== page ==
It’s Polio!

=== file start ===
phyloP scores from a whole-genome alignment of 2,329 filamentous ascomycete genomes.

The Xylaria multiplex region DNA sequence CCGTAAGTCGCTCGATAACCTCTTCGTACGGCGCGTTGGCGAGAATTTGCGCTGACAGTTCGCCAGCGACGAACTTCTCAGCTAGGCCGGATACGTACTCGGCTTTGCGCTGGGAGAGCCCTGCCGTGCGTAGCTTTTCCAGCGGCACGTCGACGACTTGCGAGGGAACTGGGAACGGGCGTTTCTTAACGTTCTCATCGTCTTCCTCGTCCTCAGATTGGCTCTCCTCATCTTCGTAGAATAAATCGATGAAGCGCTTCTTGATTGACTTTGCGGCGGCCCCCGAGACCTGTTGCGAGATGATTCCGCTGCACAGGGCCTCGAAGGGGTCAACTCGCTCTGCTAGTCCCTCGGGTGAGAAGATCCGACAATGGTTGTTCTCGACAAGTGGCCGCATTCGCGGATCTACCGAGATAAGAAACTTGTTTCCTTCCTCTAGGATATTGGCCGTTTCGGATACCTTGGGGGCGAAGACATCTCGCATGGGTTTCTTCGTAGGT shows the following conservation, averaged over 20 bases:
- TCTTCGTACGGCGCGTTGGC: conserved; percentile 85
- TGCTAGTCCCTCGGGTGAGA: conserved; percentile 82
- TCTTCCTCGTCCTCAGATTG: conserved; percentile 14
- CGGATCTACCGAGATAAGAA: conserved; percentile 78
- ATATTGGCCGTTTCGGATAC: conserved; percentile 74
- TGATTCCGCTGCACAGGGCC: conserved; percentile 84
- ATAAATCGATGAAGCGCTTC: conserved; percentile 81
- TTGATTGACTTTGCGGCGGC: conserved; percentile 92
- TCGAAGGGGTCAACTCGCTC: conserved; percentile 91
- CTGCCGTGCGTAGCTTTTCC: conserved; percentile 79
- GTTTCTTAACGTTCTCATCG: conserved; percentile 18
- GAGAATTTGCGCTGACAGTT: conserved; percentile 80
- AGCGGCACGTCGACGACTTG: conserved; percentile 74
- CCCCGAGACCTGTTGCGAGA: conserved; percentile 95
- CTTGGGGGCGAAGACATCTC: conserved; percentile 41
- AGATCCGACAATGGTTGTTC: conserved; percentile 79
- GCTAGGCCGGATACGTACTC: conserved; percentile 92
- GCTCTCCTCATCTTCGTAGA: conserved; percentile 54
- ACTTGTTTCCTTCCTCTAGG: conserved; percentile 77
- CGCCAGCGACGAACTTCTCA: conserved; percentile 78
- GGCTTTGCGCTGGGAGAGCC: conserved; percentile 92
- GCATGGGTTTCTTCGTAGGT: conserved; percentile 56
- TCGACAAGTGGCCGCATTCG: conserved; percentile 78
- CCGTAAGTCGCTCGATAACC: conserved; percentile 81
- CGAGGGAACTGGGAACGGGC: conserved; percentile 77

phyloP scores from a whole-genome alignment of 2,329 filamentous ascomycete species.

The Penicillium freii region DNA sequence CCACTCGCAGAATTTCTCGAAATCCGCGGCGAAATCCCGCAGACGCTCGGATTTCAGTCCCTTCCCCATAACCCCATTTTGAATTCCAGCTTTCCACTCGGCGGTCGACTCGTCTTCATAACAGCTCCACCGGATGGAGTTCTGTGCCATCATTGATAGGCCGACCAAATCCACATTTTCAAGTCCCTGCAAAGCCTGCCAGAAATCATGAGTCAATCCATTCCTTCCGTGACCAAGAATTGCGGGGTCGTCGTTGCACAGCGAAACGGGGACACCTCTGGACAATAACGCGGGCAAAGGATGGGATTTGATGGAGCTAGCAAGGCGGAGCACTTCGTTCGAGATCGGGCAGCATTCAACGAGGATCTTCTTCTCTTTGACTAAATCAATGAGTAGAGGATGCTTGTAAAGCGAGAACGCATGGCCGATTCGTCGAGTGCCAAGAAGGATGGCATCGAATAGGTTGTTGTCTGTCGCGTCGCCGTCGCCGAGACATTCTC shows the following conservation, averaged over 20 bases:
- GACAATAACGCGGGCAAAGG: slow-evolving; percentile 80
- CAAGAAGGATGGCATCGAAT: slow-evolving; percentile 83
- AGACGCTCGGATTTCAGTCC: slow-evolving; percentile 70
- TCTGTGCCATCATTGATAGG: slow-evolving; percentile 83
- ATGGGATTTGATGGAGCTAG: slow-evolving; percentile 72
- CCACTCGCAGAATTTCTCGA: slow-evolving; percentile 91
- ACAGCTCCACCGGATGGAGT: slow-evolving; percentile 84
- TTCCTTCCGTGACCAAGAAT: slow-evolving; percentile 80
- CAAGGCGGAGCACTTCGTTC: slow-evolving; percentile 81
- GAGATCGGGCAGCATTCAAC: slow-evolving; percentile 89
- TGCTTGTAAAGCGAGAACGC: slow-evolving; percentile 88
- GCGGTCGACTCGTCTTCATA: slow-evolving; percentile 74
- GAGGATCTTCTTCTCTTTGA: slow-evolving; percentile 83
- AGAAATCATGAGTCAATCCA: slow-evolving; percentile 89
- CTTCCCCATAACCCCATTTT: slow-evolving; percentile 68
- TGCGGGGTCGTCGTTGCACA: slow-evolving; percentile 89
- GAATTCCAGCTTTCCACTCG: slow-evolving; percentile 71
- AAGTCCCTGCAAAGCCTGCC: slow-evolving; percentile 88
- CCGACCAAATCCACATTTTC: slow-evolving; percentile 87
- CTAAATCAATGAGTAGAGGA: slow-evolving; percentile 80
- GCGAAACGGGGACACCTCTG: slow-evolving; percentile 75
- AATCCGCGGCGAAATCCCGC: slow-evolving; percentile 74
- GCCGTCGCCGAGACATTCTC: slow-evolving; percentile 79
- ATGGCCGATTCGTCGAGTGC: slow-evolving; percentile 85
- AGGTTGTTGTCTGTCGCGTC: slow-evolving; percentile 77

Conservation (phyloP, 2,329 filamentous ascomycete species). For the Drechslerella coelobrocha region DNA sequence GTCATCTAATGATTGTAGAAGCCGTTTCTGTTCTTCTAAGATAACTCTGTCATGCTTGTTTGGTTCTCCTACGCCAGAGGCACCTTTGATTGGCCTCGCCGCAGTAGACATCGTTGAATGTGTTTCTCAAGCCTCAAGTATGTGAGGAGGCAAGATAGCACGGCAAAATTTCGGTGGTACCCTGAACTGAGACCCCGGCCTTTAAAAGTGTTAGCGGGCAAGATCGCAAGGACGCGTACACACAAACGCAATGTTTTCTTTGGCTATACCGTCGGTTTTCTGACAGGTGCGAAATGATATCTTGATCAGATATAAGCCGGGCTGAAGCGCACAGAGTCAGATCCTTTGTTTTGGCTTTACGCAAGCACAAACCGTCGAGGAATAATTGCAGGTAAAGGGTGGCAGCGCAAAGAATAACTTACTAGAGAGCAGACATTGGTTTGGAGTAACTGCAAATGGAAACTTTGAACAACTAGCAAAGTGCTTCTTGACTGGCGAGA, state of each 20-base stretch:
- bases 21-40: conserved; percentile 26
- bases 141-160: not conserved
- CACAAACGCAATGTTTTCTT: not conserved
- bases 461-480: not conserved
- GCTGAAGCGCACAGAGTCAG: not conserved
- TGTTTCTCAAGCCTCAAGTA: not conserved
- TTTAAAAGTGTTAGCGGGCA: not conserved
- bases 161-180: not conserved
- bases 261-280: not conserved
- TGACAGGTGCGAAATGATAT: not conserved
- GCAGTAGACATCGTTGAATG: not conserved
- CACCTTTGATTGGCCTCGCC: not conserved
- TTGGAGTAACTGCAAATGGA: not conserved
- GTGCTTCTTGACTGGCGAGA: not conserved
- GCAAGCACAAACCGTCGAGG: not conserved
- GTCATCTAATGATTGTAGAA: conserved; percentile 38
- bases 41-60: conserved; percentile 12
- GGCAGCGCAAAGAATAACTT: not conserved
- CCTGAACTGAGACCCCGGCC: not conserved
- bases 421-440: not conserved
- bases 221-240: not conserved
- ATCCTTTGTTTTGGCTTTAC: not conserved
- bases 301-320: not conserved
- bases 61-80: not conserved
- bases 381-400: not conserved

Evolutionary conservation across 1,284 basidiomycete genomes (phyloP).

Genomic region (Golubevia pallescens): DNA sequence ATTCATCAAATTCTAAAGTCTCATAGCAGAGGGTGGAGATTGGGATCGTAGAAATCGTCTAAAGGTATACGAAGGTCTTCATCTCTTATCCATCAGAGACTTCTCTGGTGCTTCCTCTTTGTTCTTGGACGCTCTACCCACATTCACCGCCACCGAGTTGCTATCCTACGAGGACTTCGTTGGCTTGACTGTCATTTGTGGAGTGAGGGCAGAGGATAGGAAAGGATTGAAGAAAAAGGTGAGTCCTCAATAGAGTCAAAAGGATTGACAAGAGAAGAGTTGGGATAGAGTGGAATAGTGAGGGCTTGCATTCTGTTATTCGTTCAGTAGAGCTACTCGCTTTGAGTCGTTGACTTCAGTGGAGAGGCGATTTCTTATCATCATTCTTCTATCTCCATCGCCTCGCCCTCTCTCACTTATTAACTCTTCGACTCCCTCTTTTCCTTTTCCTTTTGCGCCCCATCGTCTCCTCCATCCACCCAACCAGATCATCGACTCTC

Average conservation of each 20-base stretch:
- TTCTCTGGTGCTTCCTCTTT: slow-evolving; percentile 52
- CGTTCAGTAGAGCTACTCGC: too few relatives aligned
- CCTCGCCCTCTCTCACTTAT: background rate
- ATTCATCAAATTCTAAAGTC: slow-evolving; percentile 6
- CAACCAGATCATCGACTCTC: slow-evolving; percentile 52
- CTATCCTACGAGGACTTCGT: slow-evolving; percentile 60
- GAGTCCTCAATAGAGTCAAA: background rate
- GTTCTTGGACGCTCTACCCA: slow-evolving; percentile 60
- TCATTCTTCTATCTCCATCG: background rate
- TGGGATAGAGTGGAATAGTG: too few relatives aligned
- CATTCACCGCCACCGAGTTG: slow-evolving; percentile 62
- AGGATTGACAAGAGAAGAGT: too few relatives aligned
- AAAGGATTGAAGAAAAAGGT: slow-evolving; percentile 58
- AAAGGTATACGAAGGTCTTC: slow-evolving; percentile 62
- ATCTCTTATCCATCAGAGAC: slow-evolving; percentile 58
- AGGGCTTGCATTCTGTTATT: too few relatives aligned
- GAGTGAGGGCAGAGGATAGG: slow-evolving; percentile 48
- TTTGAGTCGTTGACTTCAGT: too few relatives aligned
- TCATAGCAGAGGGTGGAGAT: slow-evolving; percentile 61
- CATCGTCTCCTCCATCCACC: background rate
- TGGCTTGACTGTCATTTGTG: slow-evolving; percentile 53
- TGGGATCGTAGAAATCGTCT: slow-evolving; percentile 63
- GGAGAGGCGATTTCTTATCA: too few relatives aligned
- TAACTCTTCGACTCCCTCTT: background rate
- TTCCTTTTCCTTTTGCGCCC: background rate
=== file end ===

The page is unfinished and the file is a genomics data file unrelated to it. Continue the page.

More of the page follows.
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By Wezi Tjaronda WINDHOEK The mysterious disease that has killed seven people and infected 34 others is polio, according to the Ministry of Health and Social Services (MOHSS). Preliminary results on the specimens that were sent to South African laboratories indicate that the disease that is causing acute paralysis of lower limbs is a poliovirus 1 (PV1) Wild Type, MOHSS Permanent Secretary Dr Kalumbi Shangula said yesterday. “Out of the 11 specimens collected from 11 patients in Katutura and Windhoek State Hospitals, five of them were confirmed cases of wild polio virus type 1,” Dr Shangula said. In the wake of this, everybody living within the borders of Namibia will be vaccinated against the virus. The first patient, who is from Aranos, was admitted on May 10 to the Katutura Hospital and within the space of 28 days, 38 further cases were reported but four were removed off the list because they were diagnosed as other diseases. Five died in the hospital while two were dead on arrival and one has been discharged. Although initially the ministry wanted to vaccinate only children under five, the speed at which the disease has progressed has made it necessary for the close to 2 million inhabitants of Namibia to be vaccinated against polio depending on how soon the ministry can mobilize the necessary resources. “The ministry shall embark on a mass public education and vaccination campaign. The National Health Emergency Preparedness and Management Committee shall work out modalities for these campaigns (vaccines, logistics, personnel),” he said. The main aim though, said Shangula, is to do it as quickly as possible. Since the amount of vaccine required will be high, Shangula said the ministry is mobilising additional resources from its partners to meet its targets. Polio, short for poliomyelitis, is a virus that enters the body through the mouth from hands contaminated with the stool of an infected person. No drug developed so far has proven effective and treatment is entirely symptomatic, said Shangula. The poliovirus lives in the throat and intestinal tract of infected persons. Objects such as eating-utensils can also spread the virus. The age group affected is five to 76 years, with the majority of cases (12) being in the 24 to 29 age group. The age group of 30-34 years has four reported cases, 20-24 has three cases, the 15-19 and 35-39 groups have two cases each while 5-9, 10-14, 40-44 and 76 years have one case each. Most cases reported are from Katutura Township, specifically Ombili, Havana, One Nation, Babilon and Single Quarters. The other affected regions are Hardap and Otjozondjupa. The patients have the following symptoms: back pain, headache, neck ache, fever, weakness of lower limbs, paralysis, epigastric pain, chest pain, diarrhoea and vomiting. Namibia has been free of polio for more than 10 years now as the last polio case was reported in 1995 and according to Dr Shangula, Namibia was close to achieving the Polio Free status. The outbreak is a setback to Namibia which has invested so many resources in the immunization campaigns, he added. The reason for the outbreak could be that since the NID started, the focus has been on the under-5s and not adults, explaining why the majority of cases are in the older group. “Since independence, the majority who are below 17 years were protected but others not,” said Shangula. The ministry is also trying to establish whether it is dealing with an indigenous or an imported outbreak, to enable it to do the necessary follow-ups. The Global Polio Eradication Initiative says in a globalised world of modern transport, all countries have regular contact with at least one of the six remaining polio-endemic countries, name-ly Nigeria, India, Pakistan, Niger, Afghanistan and Egypt. Therefore, Namibia is at risk due to close links with one of the six remaining polio-endemic countries. Even though the country does not border any of the polio endemic countries. In 2003, a new outbreak originating in northern Nigeria spread across eight previously polio-free neighbouring countries. Additionally, it says that not just neighbouring countries are at risk because earlier in 2004, Botswana was re-infected, due to the spread from an outbreak from Nigeria. “Geographic proximity, or strong cultural or economic links, to a polio-endemic country increases the risk of potential re-infection, as populations travel between countries and bring the poliovirus with them. Remember – polio does not need a passport to travel across borders,” it says, adding, “Polio importations will remain a risk until polio is eradicated everywhere and should be treated as an urgent public health threat.”

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